Kingston Improvement Association
Kingston Vignette

Helme House

by Elizabeth J. McNab

OPEN - ART and POTTERY SALE. These words on a sign at the Helme House in Kingston announce the sale of some of the best individual pieces of South County's local artists. Many homes through­out the United States proudly display and use the drawings, prints, paintings, portraits, and ceramic pieces purchased here.

The "South County Art Association" had its begin­nings in 1927 with an exhibition of 12 artists at the private studio of John W. Dawson in Wickford. Two years later five of these artists decided to make the institute a per­manent one. From 1929 through 1933 exhibitions were held in the Guild Hall in Wickford. In 1934 the Peace Dale Guild became the Association's meeting and exhibition home. Meanwhile, the group voted to raise money in 1930 for purchase of the Gilbert Stuart Birthplace. The South County Art Association's president automatically sits on the Board of Directors of the Memo­rial as an ex-officio member. But the course of events took a differ­ent turn. Helme House

Bernon Elijah Helme, a resident and storekeeper of King­ston, was an active participant in many village and town activities. As superintendent of schools in South Kingstown he saw the im­portance of having the Rhode Island agricultural college located in Kingston and worked to that end with Peckham, Hazard and the Town. At the turn of the century he established the Helme Brothers Water Company with the brown shingled tower in the village center. A civic-minded business man, he opposed electricity in the village as he believed the wire would ruin the picturesque elms of Kingston. A member of the South County Art Association, on his death on April 12, 1944 the financial generosity of his will enabled the Association to purchase his home, his former store (then the post office), and some of the contents. His home, originally two buildings, was built about 1802 by John T. Nichols. In 1818 the buildings were joined to become the Landholder's bank.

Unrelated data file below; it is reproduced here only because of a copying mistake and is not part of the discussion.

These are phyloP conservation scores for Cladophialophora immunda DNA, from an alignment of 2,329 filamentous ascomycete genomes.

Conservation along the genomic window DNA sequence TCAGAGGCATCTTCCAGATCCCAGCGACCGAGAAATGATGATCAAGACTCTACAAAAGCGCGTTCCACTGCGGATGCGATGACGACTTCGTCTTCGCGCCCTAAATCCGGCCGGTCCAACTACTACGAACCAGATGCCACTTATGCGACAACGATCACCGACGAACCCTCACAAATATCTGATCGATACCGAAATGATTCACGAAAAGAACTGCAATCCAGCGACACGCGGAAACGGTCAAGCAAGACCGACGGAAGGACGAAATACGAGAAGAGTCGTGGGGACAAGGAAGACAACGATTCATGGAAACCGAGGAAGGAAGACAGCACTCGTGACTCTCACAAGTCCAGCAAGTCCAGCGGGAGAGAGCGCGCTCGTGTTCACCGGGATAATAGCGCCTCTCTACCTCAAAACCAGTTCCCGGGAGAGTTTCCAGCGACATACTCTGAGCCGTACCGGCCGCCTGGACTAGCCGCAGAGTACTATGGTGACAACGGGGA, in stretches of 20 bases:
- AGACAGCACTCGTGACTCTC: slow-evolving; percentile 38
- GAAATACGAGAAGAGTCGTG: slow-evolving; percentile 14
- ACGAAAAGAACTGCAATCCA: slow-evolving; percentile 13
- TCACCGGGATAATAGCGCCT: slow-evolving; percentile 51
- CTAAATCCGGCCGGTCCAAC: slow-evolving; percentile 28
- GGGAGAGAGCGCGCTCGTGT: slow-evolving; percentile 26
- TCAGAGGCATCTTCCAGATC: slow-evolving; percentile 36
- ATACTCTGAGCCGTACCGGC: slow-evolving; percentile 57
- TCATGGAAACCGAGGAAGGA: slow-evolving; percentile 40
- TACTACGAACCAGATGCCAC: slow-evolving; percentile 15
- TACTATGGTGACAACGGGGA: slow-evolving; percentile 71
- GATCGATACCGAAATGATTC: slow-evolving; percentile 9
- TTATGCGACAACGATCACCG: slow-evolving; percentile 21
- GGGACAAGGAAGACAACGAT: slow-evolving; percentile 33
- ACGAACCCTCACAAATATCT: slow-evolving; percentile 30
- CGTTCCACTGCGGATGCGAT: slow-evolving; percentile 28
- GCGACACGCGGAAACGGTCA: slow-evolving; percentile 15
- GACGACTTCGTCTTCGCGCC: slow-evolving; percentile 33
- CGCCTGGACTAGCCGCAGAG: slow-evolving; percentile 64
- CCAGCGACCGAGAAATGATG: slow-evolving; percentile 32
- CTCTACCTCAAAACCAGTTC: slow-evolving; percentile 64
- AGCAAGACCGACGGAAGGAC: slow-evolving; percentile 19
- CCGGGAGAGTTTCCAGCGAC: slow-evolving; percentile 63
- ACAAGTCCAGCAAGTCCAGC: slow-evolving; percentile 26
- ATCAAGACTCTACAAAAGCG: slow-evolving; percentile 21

Today the association of artists and lay members mounts and displays more than 12 exhibits a year. There are juried exhibits with monetary awards which are entered by artists from all over New England. Classes are offered in the adjoining "Workshop" (formerly a private school, the Helme brother's store, and the Kingston Post Office) in ceramics on the first floor and oil, watercolors and life drawing in the Higgins Studio. Tech­niques of sculpture are also offered.

The South County Art Association located in its beautiful historic home certainly succeeds in fulfill­ing its purpose "to promote an interest in art and to encourage artists ... and to support in every way the aesthetic interests of the community...".

South County Art Association Website